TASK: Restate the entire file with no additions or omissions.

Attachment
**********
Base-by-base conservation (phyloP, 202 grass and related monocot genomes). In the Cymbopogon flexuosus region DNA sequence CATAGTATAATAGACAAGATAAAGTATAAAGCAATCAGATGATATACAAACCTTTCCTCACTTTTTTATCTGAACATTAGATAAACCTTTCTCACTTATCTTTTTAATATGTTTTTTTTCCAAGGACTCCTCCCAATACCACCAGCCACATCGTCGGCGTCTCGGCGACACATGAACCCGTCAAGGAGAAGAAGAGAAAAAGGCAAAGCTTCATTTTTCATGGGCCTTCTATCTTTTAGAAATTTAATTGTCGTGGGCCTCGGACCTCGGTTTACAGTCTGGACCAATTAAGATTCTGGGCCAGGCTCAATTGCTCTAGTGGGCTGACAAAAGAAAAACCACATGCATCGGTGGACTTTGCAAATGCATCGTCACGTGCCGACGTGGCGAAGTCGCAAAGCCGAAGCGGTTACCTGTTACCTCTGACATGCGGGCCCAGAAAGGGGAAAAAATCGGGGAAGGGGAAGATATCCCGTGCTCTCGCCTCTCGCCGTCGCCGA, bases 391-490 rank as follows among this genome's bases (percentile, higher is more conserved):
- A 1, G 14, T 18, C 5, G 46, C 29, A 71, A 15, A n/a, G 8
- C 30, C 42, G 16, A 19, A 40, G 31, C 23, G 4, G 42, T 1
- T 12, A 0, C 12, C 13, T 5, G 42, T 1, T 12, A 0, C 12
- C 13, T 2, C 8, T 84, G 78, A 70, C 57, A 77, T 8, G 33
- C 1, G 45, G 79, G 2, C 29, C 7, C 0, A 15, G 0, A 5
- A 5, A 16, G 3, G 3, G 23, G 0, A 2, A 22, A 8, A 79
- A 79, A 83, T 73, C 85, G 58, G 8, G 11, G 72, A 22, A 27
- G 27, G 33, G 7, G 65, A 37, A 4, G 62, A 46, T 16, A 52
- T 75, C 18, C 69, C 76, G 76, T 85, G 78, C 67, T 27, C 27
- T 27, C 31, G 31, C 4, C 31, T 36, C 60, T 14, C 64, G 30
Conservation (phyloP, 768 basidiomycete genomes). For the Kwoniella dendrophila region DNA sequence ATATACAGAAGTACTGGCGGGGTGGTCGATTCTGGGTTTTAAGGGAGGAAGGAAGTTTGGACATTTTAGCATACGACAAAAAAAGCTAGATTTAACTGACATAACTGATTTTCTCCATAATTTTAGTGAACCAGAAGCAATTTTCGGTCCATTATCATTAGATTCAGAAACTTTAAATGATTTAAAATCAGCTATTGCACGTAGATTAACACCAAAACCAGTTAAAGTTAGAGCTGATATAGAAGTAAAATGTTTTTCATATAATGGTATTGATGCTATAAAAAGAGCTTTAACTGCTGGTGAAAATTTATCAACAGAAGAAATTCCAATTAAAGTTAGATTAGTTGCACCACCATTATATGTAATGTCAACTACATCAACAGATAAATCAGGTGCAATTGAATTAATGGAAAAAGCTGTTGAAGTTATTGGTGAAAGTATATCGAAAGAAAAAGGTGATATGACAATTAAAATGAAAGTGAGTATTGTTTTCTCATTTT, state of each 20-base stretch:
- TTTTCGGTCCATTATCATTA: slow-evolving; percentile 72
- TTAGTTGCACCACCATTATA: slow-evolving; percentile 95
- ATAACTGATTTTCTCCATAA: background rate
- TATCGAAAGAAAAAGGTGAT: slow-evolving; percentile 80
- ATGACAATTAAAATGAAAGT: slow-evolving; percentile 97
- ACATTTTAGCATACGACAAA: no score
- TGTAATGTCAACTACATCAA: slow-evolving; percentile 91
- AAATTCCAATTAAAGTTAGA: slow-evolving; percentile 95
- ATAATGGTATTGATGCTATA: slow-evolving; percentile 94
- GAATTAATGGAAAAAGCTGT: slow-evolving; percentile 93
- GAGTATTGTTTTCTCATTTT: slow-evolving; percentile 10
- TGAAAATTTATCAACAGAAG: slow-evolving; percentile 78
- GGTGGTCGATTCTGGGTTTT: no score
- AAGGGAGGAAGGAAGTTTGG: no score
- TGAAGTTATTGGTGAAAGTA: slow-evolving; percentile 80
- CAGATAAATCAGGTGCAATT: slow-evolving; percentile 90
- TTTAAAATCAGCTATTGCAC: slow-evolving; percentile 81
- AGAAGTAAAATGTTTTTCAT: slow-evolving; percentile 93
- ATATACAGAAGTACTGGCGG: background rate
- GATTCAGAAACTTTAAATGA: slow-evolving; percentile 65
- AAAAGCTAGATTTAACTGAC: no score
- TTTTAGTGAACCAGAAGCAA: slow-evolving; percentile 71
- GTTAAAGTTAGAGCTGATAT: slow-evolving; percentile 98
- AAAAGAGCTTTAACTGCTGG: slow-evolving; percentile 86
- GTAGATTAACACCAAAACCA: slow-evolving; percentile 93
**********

Base-by-base conservation (phyloP, 202 grass and related monocot genomes). In the Cymbopogon flexuosus region DNA sequence CATAGTATAATAGACAAGATAAAGTATAAAGCAATCAGATGATATACAAACCTTTCCTCACTTTTTTATCTGAACATTAGATAAACCTTTCTCACTTATCTTTTTAATATGTTTTTTTTCCAAGGACTCCTCCCAATACCACCAGCCACATCGTCGGCGTCTCGGCGACACATGAACCCGTCAAGGAGAAGAAGAGAAAAAGGCAAAGCTTCATTTTTCATGGGCCTTCTATCTTTTAGAAATTTAATTGTCGTGGGCCTCGGACCTCGGTTTACAGTCTGGACCAATTAAGATTCTGGGCCAGGCTCAATTGCTCTAGTGGGCTGACAAAAGAAAAACCACATGCATCGGTGGACTTTGCAAATGCATCGTCACGTGCCGACGTGGCGAAGTCGCAAAGCCGAAGCGGTTACCTGTTACCTCTGACATGCGGGCCCAGAAAGGGGAAAAAATCGGGGAAGGGGAAGATATCCCGTGCTCTCGCCTCTCGCCGTCGCCGA, bases 391-490 rank as follows among this genome's bases (percentile, higher is more conserved):
- A 1, G 14, T 18, C 5, G 46, C 29, A 71, A 15, A n/a, G 8
- C 30, C 42, G 16, A 19, A 40, G 31, C 23, G 4, G 42, T 1
- T 12, A 0, C 12, C 13, T 5, G 42, T 1, T 12, A 0, C 12
- C 13, T 2, C 8, T 84, G 78, A 70, C 57, A 77, T 8, G 33
- C 1, G 45, G 79, G 2, C 29, C 7, C 0, A 15, G 0, A 5
- A 5, A 16, G 3, G 3, G 23, G 0, A 2, A 22, A 8, A 79
- A 79, A 83, T 73, C 85, G 58, G 8, G 11, G 72, A 22, A 27
- G 27, G 33, G 7, G 65, A 37, A 4, G 62, A 46, T 16, A 52
- T 75, C 18, C 69, C 76, G 76, T 85, G 78, C 67, T 27, C 27
- T 27, C 31, G 31, C 4, C 31, T 36, C 60, T 14, C 64, G 30
Conservation (phyloP, 768 basidiomycete genomes). For the Kwoniella dendrophila region DNA sequence ATATACAGAAGTACTGGCGGGGTGGTCGATTCTGGGTTTTAAGGGAGGAAGGAAGTTTGGACATTTTAGCATACGACAAAAAAAGCTAGATTTAACTGACATAACTGATTTTCTCCATAATTTTAGTGAACCAGAAGCAATTTTCGGTCCATTATCATTAGATTCAGAAACTTTAAATGATTTAAAATCAGCTATTGCACGTAGATTAACACCAAAACCAGTTAAAGTTAGAGCTGATATAGAAGTAAAATGTTTTTCATATAATGGTATTGATGCTATAAAAAGAGCTTTAACTGCTGGTGAAAATTTATCAACAGAAGAAATTCCAATTAAAGTTAGATTAGTTGCACCACCATTATATGTAATGTCAACTACATCAACAGATAAATCAGGTGCAATTGAATTAATGGAAAAAGCTGTTGAAGTTATTGGTGAAAGTATATCGAAAGAAAAAGGTGATATGACAATTAAAATGAAAGTGAGTATTGTTTTCTCATTTT, state of each 20-base stretch:
- TTTTCGGTCCATTATCATTA: slow-evolving; percentile 72
- TTAGTTGCACCACCATTATA: slow-evolving; percentile 95
- ATAACTGATTTTCTCCATAA: background rate
- TATCGAAAGAAAAAGGTGAT: slow-evolving; percentile 80
- ATGACAATTAAAATGAAAGT: slow-evolving; percentile 97
- ACATTTTAGCATACGACAAA: no score
- TGTAATGTCAACTACATCAA: slow-evolving; percentile 91
- AAATTCCAATTAAAGTTAGA: slow-evolving; percentile 95
- ATAATGGTATTGATGCTATA: slow-evolving; percentile 94
- GAATTAATGGAAAAAGCTGT: slow-evolving; percentile 93
- GAGTATTGTTTTCTCATTTT: slow-evolving; percentile 10
- TGAAAATTTATCAACAGAAG: slow-evolving; percentile 78
- GGTGGTCGATTCTGGGTTTT: no score
- AAGGGAGGAAGGAAGTTTGG: no score
- TGAAGTTATTGGTGAAAGTA: slow-evolving; percentile 80
- CAGATAAATCAGGTGCAATT: slow-evolving; percentile 90
- TTTAAAATCAGCTATTGCAC: slow-evolving; percentile 81
- AGAAGTAAAATGTTTTTCAT: slow-evolving; percentile 93
- ATATACAGAAGTACTGGCGG: background rate
- GATTCAGAAACTTTAAATGA: slow-evolving; percentile 65
- AAAAGCTAGATTTAACTGAC: no score
- TTTTAGTGAACCAGAAGCAA: slow-evolving; percentile 71
- GTTAAAGTTAGAGCTGATAT: slow-evolving; percentile 98
- AAAAGAGCTTTAACTGCTGG: slow-evolving; percentile 86
- GTAGATTAACACCAAAACCA: slow-evolving; percentile 93